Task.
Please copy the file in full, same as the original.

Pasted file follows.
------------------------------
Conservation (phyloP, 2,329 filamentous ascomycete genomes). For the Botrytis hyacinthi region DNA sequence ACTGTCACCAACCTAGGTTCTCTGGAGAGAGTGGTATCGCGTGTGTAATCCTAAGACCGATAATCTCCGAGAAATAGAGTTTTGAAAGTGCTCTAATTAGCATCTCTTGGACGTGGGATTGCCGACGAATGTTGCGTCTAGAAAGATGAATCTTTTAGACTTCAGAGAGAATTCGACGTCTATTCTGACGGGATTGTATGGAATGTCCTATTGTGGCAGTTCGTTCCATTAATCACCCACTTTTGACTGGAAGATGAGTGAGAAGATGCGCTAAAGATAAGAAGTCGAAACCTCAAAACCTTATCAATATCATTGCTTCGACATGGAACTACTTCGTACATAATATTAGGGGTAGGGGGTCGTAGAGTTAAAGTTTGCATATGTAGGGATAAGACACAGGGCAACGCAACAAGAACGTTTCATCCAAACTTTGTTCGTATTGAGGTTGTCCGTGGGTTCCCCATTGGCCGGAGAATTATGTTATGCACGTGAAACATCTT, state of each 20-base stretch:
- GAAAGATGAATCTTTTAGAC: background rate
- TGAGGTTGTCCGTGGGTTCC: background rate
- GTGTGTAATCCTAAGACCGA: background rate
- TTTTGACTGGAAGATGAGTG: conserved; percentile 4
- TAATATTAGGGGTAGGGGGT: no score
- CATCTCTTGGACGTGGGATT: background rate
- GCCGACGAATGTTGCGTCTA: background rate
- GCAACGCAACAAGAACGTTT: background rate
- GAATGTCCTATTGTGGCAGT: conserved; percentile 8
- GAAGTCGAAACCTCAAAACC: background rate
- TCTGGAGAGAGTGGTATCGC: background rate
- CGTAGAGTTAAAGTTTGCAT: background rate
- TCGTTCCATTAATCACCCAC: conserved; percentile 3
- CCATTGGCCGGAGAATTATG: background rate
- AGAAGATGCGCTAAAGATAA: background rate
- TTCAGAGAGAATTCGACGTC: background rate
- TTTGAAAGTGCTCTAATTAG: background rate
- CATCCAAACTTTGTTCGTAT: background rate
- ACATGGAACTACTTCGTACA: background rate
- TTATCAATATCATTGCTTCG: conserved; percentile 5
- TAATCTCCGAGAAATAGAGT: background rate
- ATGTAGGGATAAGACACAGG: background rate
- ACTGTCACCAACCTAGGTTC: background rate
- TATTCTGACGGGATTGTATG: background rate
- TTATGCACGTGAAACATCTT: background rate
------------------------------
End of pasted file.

Conservation (phyloP, 2,329 filamentous ascomycete genomes). For the Botrytis hyacinthi region DNA sequence ACTGTCACCAACCTAGGTTCTCTGGAGAGAGTGGTATCGCGTGTGTAATCCTAAGACCGATAATCTCCGAGAAATAGAGTTTTGAAAGTGCTCTAATTAGCATCTCTTGGACGTGGGATTGCCGACGAATGTTGCGTCTAGAAAGATGAATCTTTTAGACTTCAGAGAGAATTCGACGTCTATTCTGACGGGATTGTATGGAATGTCCTATTGTGGCAGTTCGTTCCATTAATCACCCACTTTTGACTGGAAGATGAGTGAGAAGATGCGCTAAAGATAAGAAGTCGAAACCTCAAAACCTTATCAATATCATTGCTTCGACATGGAACTACTTCGTACATAATATTAGGGGTAGGGGGTCGTAGAGTTAAAGTTTGCATATGTAGGGATAAGACACAGGGCAACGCAACAAGAACGTTTCATCCAAACTTTGTTCGTATTGAGGTTGTCCGTGGGTTCCCCATTGGCCGGAGAATTATGTTATGCACGTGAAACATCTT, state of each 20-base stretch:
- GAAAGATGAATCTTTTAGAC: background rate
- TGAGGTTGTCCGTGGGTTCC: background rate
- GTGTGTAATCCTAAGACCGA: background rate
- TTTTGACTGGAAGATGAGTG: conserved; percentile 4
- TAATATTAGGGGTAGGGGGT: no score
- CATCTCTTGGACGTGGGATT: background rate
- GCCGACGAATGTTGCGTCTA: background rate
- GCAACGCAACAAGAACGTTT: background rate
- GAATGTCCTATTGTGGCAGT: conserved; percentile 8
- GAAGTCGAAACCTCAAAACC: background rate
- TCTGGAGAGAGTGGTATCGC: background rate
- CGTAGAGTTAAAGTTTGCAT: background rate
- TCGTTCCATTAATCACCCAC: conserved; percentile 3
- CCATTGGCCGGAGAATTATG: background rate
- AGAAGATGCGCTAAAGATAA: background rate
- TTCAGAGAGAATTCGACGTC: background rate
- TTTGAAAGTGCTCTAATTAG: background rate
- CATCCAAACTTTGTTCGTAT: background rate
- ACATGGAACTACTTCGTACA: background rate
- TTATCAATATCATTGCTTCG: conserved; percentile 5
- TAATCTCCGAGAAATAGAGT: background rate
- ATGTAGGGATAAGACACAGG: background rate
- ACTGTCACCAACCTAGGTTC: background rate
- TATTCTGACGGGATTGTATG: background rate
- TTATGCACGTGAAACATCTT: background rate